Tree 1: European Beech
In the British Isles, the beech tree is native only to the south-east of England and Wales but is now naturalised throughout. It is renowned for its striking seasonal colours and leafy canopy. In spring, its oval leaves are light green, and soft to the touch. In summer they become darker and harder and in autumn they become yellow, orange, russet and copper. Female flowers appear soon after the new leaves in spring, followed by male catkins. A beech in Hagg Wood by the River Derwent near Matlock Bath is believed to be the UK’s tallest native tree at 45 metres. The Woodland Trust YouTube clip showing a year in the life of a beech tree is recommended.
Look at the base of our featured tree and you will understand why Tennyson referred to a serpent-rooted beech in his poem The Brook; an Idyll. You can see many more fine serpent-rooted beeches if you walk from the Park through the Limb Valley. Other poems referring to beeches include Siegfried Sassoon’s Blunden’s Beech and Thomas Campbell’s The Beech Tree’s Petition.
Beechnuts are edible, but only in small numbers for humans. The beech attracts butterflies and moths, including the beech pygmy moth which feeds exclusively on beech. It is also attractive to bats and dormice, and to birds, including woodpeckers, nuthatches, tits and finches. The beeches in the Limb Valley have suffered from a beetle called the Beech leaf Miner.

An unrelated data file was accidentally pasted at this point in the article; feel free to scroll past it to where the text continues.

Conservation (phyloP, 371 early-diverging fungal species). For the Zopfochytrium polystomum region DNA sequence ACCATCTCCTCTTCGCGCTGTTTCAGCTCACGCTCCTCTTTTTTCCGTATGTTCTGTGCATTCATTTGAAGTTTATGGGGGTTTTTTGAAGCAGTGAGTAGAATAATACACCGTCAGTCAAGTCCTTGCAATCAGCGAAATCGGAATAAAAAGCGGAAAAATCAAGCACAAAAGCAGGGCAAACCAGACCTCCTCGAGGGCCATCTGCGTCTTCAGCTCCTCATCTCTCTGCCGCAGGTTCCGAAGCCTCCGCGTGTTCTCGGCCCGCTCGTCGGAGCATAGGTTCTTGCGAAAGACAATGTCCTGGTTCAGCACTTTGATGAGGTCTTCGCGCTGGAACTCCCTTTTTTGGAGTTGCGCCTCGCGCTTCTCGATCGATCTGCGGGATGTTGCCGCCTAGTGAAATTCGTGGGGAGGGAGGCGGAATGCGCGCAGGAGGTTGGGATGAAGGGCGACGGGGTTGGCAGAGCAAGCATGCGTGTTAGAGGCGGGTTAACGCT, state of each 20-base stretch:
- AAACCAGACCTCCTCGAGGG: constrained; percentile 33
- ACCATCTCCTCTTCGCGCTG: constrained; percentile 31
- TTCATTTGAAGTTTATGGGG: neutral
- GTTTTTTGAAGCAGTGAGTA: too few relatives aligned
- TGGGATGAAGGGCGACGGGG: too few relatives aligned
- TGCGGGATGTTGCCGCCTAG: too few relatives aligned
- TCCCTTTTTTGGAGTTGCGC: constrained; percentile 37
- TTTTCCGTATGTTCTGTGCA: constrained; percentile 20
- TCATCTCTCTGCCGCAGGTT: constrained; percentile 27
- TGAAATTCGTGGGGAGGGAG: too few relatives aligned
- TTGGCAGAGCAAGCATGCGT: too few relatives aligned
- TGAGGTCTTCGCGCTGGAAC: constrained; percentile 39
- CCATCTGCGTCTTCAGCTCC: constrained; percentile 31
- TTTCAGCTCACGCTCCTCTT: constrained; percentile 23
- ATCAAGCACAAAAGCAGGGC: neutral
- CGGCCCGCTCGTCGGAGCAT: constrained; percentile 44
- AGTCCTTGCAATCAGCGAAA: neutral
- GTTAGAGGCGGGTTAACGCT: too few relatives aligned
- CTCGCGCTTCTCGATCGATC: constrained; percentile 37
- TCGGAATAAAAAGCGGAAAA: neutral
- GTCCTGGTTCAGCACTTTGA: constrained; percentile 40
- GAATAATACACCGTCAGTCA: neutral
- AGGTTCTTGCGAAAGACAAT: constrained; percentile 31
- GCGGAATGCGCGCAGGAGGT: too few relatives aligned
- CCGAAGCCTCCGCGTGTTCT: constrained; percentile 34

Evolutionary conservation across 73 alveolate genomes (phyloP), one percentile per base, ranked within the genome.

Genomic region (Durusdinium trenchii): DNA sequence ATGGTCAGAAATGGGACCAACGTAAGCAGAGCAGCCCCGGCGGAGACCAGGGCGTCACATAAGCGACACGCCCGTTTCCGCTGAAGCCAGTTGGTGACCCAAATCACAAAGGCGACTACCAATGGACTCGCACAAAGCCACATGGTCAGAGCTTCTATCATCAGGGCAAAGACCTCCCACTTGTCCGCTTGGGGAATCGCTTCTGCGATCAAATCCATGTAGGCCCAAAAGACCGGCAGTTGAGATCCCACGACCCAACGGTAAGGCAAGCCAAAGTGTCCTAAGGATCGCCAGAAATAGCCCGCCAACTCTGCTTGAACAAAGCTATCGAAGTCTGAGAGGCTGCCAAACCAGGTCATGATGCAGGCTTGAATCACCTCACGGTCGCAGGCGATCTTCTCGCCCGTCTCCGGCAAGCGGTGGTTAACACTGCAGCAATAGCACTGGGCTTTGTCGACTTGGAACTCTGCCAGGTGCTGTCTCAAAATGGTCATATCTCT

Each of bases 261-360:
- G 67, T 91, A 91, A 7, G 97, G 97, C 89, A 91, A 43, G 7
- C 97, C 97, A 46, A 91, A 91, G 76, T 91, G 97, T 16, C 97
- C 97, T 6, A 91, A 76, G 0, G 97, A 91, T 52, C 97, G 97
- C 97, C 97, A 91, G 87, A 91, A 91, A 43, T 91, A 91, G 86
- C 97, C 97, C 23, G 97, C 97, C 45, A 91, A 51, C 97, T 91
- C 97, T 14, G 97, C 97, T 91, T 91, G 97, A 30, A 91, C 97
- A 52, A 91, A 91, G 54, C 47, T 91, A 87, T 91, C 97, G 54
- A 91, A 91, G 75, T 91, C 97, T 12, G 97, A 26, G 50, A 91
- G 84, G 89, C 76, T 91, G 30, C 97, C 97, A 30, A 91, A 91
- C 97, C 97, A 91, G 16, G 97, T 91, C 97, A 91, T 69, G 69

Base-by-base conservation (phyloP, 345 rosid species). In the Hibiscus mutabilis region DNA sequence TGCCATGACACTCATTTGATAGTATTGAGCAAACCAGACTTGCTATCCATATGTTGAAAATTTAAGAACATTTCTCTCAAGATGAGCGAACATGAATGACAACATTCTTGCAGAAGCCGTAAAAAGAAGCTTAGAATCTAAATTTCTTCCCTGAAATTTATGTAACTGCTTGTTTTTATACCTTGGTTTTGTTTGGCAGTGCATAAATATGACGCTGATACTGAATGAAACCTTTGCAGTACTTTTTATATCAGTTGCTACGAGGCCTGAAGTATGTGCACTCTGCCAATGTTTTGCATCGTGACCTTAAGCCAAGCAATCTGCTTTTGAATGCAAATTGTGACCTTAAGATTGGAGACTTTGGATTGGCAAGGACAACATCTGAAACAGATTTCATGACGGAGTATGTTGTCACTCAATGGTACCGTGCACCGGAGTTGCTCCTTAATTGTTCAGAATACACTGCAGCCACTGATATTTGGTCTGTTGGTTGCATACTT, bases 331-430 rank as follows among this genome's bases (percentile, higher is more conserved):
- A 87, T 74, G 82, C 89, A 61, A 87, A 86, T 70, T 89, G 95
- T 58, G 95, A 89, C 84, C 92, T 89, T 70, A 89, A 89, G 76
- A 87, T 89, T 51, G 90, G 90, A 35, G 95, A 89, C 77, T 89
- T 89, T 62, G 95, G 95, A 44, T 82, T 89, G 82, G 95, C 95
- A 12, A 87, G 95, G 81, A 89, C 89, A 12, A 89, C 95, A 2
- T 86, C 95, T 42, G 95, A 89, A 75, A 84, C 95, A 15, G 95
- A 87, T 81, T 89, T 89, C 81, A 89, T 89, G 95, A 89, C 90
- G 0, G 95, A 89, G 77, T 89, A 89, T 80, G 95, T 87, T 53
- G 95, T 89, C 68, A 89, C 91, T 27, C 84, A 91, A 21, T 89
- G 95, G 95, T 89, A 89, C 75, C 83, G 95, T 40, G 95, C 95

Uses of beechwood include making tool handles, furniture, floors, bowls, sporting equipment and good-luck charms. Perhaps Campbell’s woodman had one of these in mind. Locally, beechwood continues to be used in one of Sheffield’s remaining Victorian courtyard factories in the manufacture of chisel handles. Indeed, on a recent visit to Armenia, the author met a woodcarver who proudly showed off his Sheffield beechwood chisels.
The beech tree is associated with femininity, abundance, prosperity and wisdom. It is sometimes called the queen or mother of the woods, with oak as the king. It was said that no harm would befall a lost traveller who took shelter under a beech, it being one of the few holy trees in the wood. The association with knowledge and wisdom is often said to follow, in part, from the use of thin slices of beechwood that were said to have been bound together to produce the earliest form of book. Interestingly, the anglo-saxon name for beech was boc and the german words for beech and book are buche and buch.